In fiction, there are many characters of Large Size. When it comes to tiering them their size alone can be an indicator of their statistics. This page explains which statistics can and can't be calculated from size alone.
The physical attack potency, and with it the durability, can be estimated from the size of a character alone.
That follows a simple conservative estimation: Any character can at least just fall unto someone. In other words, their potential energy can be used to attack. The only prerequisite to this method is that the character should be at least Type 0 Size on the Large Size scale.
In order to perform the calculation one will need the mass of the character and its center of mass.
The center of mass of a human-shaped character is about 10 cm below the navel, albeit this varies from individual to individual. Generally one can estimate that it is around 50% of the body height up.
In order to find the mass of the character upscaling methods are helpful. If the character is x-times larger than its normal-sized counterpart, and made of roughly the same materials, then its mass would be about x^3-times larger.
With this information, the energy can be calculated via the usual GPE methods.
Except for very large characters that is simply "Potential energy = mass*9.81*height of center of gravity". Mass should be in kilogram and height in meter. The result is in joule.
An alternative method to calculate Attack Potency from size is from Kinetic Energy. There one takes the mass of the character and uses its running speed to get Kinetic Energy via "Kinetic Energy = 0.5*Mass*(Running speed)^2". Here mass should be in kilogram and running speed in meter per second. The result is in joule.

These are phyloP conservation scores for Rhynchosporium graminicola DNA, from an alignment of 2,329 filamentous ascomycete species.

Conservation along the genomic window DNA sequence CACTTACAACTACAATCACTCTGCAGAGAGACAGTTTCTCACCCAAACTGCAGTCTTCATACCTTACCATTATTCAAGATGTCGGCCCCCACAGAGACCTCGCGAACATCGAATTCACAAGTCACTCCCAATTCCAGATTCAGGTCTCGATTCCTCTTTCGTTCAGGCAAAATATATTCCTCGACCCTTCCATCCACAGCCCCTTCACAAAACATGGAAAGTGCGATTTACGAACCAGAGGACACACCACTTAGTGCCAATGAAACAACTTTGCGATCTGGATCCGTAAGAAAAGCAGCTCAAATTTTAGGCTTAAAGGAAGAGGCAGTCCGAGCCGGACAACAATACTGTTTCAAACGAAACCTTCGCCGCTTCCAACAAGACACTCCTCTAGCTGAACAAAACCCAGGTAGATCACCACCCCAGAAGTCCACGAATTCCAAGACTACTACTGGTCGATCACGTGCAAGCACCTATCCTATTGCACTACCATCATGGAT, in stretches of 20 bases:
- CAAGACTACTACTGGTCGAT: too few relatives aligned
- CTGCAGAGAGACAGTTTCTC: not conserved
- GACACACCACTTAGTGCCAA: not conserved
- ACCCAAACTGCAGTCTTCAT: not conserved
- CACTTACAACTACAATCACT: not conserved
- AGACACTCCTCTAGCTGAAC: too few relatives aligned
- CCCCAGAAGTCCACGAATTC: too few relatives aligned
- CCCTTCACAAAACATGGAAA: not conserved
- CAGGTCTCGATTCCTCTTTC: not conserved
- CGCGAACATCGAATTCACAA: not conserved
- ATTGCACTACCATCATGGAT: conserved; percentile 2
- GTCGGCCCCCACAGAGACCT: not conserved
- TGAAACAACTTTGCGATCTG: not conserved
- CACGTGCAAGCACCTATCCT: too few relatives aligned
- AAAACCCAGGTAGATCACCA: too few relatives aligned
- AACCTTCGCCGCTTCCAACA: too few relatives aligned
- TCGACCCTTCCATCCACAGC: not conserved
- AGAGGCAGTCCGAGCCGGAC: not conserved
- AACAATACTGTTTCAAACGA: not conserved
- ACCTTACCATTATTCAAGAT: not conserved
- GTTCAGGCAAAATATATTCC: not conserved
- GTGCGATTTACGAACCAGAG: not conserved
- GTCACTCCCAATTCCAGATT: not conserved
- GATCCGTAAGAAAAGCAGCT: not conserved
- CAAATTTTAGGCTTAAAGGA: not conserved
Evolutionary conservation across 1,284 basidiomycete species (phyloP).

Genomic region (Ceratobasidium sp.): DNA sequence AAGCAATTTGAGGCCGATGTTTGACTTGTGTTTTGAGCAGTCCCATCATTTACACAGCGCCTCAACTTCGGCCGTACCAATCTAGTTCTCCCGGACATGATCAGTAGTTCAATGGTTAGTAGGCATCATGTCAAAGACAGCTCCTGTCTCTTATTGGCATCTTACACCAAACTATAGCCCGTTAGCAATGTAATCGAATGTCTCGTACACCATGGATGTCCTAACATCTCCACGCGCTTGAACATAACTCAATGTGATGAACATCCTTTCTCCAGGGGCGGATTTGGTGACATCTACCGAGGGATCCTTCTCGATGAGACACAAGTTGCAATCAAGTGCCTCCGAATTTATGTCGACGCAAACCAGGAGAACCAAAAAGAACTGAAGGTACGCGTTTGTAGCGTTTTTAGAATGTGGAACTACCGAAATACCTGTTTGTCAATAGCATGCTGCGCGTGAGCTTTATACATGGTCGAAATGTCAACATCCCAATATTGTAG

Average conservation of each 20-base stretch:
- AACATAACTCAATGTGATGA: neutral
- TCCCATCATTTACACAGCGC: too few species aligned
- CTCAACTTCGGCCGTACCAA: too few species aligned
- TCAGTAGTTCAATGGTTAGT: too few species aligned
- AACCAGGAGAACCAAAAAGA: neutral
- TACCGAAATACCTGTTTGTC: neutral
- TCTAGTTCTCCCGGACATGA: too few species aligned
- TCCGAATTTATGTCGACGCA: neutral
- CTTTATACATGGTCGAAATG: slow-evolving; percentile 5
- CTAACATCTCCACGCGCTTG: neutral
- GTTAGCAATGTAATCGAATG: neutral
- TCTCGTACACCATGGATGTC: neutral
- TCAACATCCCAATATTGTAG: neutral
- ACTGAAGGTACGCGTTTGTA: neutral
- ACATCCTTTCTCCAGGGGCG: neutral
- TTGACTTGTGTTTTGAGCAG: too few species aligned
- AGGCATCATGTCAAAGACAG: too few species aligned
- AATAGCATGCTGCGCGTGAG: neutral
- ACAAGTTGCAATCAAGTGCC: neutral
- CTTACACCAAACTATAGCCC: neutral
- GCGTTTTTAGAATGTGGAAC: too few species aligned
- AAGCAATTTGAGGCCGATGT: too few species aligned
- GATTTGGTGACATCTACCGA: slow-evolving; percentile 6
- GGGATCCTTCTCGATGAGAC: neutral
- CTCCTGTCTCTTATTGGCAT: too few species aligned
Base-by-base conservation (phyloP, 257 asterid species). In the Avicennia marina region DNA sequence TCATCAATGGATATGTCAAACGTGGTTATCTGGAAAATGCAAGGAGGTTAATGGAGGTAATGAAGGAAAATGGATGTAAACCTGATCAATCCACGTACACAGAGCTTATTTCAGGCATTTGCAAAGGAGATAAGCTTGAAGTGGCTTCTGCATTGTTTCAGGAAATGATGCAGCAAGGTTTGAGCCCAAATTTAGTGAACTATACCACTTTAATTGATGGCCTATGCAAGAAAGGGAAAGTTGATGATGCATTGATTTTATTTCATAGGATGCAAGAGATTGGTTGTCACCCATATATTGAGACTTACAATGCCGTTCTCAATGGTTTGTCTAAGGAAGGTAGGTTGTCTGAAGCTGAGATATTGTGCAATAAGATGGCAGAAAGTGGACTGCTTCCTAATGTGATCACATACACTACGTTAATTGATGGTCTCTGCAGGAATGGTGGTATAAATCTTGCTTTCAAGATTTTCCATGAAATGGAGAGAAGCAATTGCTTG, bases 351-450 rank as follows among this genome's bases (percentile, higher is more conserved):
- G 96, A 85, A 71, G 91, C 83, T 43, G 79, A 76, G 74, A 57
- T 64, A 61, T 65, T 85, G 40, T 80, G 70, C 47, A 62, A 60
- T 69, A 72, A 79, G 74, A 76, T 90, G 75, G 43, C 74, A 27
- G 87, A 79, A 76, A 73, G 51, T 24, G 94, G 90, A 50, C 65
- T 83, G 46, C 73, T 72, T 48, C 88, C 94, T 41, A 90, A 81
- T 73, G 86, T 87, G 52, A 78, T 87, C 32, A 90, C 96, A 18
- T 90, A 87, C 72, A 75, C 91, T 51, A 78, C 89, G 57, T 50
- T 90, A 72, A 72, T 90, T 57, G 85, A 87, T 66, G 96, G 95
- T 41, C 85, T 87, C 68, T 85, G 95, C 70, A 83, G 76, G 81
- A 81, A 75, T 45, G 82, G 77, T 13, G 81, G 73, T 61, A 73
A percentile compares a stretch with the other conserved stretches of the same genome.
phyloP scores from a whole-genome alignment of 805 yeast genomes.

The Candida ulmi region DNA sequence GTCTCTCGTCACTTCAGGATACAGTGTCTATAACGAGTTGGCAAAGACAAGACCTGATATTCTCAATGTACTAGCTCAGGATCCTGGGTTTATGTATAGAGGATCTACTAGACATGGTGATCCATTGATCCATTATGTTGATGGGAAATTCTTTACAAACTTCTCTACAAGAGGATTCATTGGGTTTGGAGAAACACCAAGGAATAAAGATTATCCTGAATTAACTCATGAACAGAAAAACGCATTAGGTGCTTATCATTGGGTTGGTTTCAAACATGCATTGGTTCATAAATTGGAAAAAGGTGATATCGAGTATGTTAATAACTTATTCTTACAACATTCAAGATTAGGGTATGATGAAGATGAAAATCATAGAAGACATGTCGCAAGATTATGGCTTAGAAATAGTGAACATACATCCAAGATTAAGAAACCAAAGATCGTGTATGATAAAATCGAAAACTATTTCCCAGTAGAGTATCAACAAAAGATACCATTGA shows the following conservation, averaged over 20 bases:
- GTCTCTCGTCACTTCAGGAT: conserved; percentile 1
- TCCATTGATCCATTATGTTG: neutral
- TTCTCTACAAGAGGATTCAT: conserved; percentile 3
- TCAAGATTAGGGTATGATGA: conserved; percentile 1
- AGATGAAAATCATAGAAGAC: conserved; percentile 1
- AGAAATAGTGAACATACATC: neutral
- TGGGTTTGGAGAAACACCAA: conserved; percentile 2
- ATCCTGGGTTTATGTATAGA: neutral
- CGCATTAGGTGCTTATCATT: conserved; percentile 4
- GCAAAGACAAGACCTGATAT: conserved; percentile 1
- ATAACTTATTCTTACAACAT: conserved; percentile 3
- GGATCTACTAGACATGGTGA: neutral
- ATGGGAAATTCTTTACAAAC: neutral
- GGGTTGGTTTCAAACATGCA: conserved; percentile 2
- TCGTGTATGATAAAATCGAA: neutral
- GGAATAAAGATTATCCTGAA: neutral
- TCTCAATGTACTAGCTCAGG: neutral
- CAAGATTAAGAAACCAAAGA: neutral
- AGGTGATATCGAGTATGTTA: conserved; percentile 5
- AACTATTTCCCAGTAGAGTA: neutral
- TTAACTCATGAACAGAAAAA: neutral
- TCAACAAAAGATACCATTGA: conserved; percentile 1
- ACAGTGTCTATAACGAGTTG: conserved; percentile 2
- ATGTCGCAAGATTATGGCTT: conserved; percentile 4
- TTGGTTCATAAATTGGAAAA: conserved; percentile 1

The best practice is to measure the speed directly from the source material. Should that not be possible, but it is known that the character moves relative to its size as fast or faster than its normal-sized counterpart, upscaled speed can be used. To confirm that they are that fast, it must be clear that they, for instance, take steps within the same timeframe or less than a normal human would. If that is the case, then their speed should be x-times higher than that of their normal-sized counterpart, if they are x-times larger.
Lifting Strength should not be calculated from size. While characters have to lift more bodyweight, lifting strength is the weight they can lift in addition to that. There is no way of telling how much more that is.
As mentioned in the AP section speed can under circumstances be taken from size. An x-times larger character should also be x-times faster. However, strict confirmation is necessary.